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A story of fighting fires and deforestation

Updated: Mar 31, 2021

How high-tech is training people and people are training high-tech

Figure 1: Photograph of detected site damage extent in Borneo, Indonesia.

A fire in the rainforest. Trees logged. Remnants burnt. Nothing happens. A field is prepared for agriculture. Wildlife flees. Still, nothing happens. What is going on? Doesn't anyone care? People do care and they do want to act. But rainforests are big and difficult to access. It can take over a year or more before a patrol manages to reach a certain area. What they need is information about what is happening, and where.

Space4Good is working closely with our partner Arsari Enviro Industri, based in East Kalimantan, Indonesia to monitor over 200, 000 hectares of land to better mitigate deforestation and fires. Our deforestation detection alert procedures, noted in our previous blog post here, combine our satellite data analysis algorithms with Fire Alerts provided by NASA, overlaid with GLAD and RADD deforestation alerts from Global Forest Watch. We then go on to validate incidents with our local implementation partners to best ensure that what we are detecting from afar is indeed happening up close.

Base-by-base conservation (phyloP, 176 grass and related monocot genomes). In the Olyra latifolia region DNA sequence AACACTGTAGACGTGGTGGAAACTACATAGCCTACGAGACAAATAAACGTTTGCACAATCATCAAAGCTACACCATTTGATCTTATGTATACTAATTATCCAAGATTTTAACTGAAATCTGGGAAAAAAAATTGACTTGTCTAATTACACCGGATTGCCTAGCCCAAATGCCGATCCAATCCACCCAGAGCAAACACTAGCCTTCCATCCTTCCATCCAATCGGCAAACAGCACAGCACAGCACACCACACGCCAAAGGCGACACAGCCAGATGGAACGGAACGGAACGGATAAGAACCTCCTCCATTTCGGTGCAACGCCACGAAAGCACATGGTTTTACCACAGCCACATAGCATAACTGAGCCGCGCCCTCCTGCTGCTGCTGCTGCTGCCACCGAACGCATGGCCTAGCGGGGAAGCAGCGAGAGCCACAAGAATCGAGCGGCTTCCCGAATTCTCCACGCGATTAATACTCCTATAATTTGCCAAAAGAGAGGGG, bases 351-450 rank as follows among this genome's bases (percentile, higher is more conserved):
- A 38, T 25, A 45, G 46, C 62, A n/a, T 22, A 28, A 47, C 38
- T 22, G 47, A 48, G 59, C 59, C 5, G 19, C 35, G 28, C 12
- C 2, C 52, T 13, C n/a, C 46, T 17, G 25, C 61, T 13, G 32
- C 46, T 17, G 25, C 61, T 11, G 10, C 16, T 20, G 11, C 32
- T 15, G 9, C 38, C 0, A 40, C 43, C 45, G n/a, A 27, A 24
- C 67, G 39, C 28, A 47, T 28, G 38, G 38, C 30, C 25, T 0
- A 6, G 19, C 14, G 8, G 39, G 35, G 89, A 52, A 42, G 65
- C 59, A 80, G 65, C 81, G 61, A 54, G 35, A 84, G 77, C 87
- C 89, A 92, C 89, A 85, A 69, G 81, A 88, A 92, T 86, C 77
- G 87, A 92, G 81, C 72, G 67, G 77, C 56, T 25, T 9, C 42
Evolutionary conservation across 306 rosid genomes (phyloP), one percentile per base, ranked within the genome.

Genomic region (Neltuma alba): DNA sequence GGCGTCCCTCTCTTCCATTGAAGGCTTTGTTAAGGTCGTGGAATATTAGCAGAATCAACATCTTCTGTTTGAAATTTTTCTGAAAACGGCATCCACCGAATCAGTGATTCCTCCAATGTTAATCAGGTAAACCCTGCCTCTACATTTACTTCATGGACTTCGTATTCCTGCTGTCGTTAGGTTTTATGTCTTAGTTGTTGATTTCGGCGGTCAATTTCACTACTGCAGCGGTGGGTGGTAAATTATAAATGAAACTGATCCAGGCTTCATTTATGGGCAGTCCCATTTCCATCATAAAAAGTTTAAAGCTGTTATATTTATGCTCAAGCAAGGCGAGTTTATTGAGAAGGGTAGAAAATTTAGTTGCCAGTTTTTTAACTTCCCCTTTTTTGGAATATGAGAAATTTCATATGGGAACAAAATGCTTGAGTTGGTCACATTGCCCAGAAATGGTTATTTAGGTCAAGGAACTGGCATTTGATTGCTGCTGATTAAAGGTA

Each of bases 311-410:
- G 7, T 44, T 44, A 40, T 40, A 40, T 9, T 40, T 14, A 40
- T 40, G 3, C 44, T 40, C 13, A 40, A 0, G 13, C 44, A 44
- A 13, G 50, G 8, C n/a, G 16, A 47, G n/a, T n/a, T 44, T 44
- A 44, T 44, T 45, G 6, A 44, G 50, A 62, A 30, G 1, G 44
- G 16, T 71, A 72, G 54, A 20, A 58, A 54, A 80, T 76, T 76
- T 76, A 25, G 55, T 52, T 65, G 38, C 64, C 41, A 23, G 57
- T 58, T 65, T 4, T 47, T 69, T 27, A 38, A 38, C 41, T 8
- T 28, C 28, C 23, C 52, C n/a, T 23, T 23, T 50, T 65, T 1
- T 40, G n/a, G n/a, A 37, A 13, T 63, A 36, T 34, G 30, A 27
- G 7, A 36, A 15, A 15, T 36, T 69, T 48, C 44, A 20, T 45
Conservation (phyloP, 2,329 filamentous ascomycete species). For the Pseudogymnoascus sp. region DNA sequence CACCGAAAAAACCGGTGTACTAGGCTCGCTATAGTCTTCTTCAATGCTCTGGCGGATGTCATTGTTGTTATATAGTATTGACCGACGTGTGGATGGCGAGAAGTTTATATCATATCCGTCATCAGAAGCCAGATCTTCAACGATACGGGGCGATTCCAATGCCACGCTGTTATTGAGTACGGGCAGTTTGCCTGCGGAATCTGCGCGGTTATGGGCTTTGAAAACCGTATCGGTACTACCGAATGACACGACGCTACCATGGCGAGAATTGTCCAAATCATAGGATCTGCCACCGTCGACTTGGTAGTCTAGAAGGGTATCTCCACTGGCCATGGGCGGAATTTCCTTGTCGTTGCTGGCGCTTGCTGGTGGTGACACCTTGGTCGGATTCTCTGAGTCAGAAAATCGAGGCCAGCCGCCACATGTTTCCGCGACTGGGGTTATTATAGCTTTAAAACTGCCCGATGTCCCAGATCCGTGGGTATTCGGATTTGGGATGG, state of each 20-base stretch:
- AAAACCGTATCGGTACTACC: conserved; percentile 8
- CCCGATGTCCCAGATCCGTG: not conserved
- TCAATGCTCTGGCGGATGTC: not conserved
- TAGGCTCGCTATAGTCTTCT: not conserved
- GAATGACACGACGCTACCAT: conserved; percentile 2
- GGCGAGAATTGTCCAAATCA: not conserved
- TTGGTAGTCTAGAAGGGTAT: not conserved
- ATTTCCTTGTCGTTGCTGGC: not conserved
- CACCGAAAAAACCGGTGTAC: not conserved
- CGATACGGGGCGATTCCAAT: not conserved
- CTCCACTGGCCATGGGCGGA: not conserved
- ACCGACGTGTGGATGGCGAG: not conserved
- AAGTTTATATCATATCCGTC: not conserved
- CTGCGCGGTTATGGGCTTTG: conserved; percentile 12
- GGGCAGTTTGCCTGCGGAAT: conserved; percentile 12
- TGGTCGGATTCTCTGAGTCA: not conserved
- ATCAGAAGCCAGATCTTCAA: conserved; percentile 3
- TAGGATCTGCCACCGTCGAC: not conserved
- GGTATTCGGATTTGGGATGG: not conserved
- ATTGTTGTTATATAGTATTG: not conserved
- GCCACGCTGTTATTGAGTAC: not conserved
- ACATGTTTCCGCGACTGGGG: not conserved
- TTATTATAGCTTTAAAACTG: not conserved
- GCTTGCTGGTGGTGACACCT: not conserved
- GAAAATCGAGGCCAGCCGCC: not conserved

In many cases noted to date in Indonesia, fire is not only fire. Very often we see fire as an indicator of much more. Deforestation, clear-cutting, encroachment, and in most cases illegal activities. It is in the combined efforts of Space4Good deforestation and fire detections and our partner mitigation practices that we begin to discover the powerful insights that can be unlocked by remote sensing technologies.